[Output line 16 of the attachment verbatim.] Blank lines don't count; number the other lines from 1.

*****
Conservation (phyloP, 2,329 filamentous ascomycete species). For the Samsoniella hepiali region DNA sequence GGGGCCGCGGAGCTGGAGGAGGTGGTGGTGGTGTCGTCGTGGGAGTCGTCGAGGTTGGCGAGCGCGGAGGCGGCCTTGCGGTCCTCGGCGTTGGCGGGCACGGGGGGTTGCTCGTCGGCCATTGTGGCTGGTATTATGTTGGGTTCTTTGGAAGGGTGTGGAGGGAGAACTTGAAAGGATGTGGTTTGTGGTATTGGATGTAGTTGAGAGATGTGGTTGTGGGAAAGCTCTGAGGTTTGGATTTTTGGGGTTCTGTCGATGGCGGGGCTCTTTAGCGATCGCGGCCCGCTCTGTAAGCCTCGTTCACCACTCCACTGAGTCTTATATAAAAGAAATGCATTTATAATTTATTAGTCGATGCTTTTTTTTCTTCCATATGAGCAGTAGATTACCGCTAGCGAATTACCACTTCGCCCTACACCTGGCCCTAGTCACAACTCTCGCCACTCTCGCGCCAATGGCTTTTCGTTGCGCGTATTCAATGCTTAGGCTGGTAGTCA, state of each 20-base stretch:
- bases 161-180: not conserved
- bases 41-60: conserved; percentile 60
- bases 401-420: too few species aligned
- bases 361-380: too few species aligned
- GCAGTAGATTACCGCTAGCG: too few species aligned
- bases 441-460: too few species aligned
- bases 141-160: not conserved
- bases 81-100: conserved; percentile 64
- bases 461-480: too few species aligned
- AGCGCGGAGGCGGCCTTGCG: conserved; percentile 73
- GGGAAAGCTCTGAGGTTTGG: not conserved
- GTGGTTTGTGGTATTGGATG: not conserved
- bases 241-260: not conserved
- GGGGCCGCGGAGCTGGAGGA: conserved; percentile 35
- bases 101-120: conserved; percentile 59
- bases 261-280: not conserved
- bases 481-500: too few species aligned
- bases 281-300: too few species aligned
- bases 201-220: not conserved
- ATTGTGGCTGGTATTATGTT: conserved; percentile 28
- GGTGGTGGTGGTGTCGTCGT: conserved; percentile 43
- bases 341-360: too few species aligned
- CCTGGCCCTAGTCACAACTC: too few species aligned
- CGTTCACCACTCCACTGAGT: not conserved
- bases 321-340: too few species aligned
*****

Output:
- bases 101-120: conserved; percentile 59